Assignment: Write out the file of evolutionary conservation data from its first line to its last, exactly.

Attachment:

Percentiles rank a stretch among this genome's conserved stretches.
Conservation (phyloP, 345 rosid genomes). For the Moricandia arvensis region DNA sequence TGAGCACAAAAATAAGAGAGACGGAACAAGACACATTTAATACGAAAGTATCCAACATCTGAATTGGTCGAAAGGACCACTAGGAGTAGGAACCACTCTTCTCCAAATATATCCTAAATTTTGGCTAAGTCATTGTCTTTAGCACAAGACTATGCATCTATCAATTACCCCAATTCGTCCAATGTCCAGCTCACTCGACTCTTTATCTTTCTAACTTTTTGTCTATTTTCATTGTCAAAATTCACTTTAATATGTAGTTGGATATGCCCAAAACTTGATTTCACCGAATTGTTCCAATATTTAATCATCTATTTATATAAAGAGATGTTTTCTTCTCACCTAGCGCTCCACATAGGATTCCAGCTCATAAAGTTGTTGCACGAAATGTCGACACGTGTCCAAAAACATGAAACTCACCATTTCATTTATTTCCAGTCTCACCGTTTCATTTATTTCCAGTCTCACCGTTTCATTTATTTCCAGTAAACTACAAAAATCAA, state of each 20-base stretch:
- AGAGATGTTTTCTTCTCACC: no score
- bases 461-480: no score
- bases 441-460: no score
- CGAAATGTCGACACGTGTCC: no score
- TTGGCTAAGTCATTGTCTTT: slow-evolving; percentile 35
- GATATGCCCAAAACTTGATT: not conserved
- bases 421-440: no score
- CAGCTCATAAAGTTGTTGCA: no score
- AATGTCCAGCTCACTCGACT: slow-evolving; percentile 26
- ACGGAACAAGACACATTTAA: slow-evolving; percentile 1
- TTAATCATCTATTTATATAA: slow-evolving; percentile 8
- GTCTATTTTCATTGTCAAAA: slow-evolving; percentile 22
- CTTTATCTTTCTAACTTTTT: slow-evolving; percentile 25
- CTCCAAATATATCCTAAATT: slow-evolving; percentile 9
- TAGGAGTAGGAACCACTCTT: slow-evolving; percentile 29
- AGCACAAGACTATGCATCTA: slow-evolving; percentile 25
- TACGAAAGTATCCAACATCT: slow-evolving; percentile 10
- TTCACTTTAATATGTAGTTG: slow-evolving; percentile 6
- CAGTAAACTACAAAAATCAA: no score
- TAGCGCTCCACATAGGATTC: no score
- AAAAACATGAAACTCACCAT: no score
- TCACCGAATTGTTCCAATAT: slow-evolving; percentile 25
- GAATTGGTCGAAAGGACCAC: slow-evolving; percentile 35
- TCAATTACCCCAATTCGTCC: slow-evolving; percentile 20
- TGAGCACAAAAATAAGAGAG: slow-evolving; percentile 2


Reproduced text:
Percentiles rank a stretch among this genome's conserved stretches.
Conservation (phyloP, 345 rosid genomes). For the Moricandia arvensis region DNA sequence TGAGCACAAAAATAAGAGAGACGGAACAAGACACATTTAATACGAAAGTATCCAACATCTGAATTGGTCGAAAGGACCACTAGGAGTAGGAACCACTCTTCTCCAAATATATCCTAAATTTTGGCTAAGTCATTGTCTTTAGCACAAGACTATGCATCTATCAATTACCCCAATTCGTCCAATGTCCAGCTCACTCGACTCTTTATCTTTCTAACTTTTTGTCTATTTTCATTGTCAAAATTCACTTTAATATGTAGTTGGATATGCCCAAAACTTGATTTCACCGAATTGTTCCAATATTTAATCATCTATTTATATAAAGAGATGTTTTCTTCTCACCTAGCGCTCCACATAGGATTCCAGCTCATAAAGTTGTTGCACGAAATGTCGACACGTGTCCAAAAACATGAAACTCACCATTTCATTTATTTCCAGTCTCACCGTTTCATTTATTTCCAGTCTCACCGTTTCATTTATTTCCAGTAAACTACAAAAATCAA, state of each 20-base stretch:
- AGAGATGTTTTCTTCTCACC: no score
- bases 461-480: no score
- bases 441-460: no score
- CGAAATGTCGACACGTGTCC: no score
- TTGGCTAAGTCATTGTCTTT: slow-evolving; percentile 35
- GATATGCCCAAAACTTGATT: not conserved
- bases 421-440: no score
- CAGCTCATAAAGTTGTTGCA: no score
- AATGTCCAGCTCACTCGACT: slow-evolving; percentile 26
- ACGGAACAAGACACATTTAA: slow-evolving; percentile 1
- TTAATCATCTATTTATATAA: slow-evolving; percentile 8
- GTCTATTTTCATTGTCAAAA: slow-evolving; percentile 22
- CTTTATCTTTCTAACTTTTT: slow-evolving; percentile 25
- CTCCAAATATATCCTAAATT: slow-evolving; percentile 9
- TAGGAGTAGGAACCACTCTT: slow-evolving; percentile 29
- AGCACAAGACTATGCATCTA: slow-evolving; percentile 25
- TACGAAAGTATCCAACATCT: slow-evolving; percentile 10
- TTCACTTTAATATGTAGTTG: slow-evolving; percentile 6
- CAGTAAACTACAAAAATCAA: no score
- TAGCGCTCCACATAGGATTC: no score
- AAAAACATGAAACTCACCAT: no score
- TCACCGAATTGTTCCAATAT: slow-evolving; percentile 25
- GAATTGGTCGAAAGGACCAC: slow-evolving; percentile 35
- TCAATTACCCCAATTCGTCC: slow-evolving; percentile 20
- TGAGCACAAAAATAAGAGAG: slow-evolving; percentile 2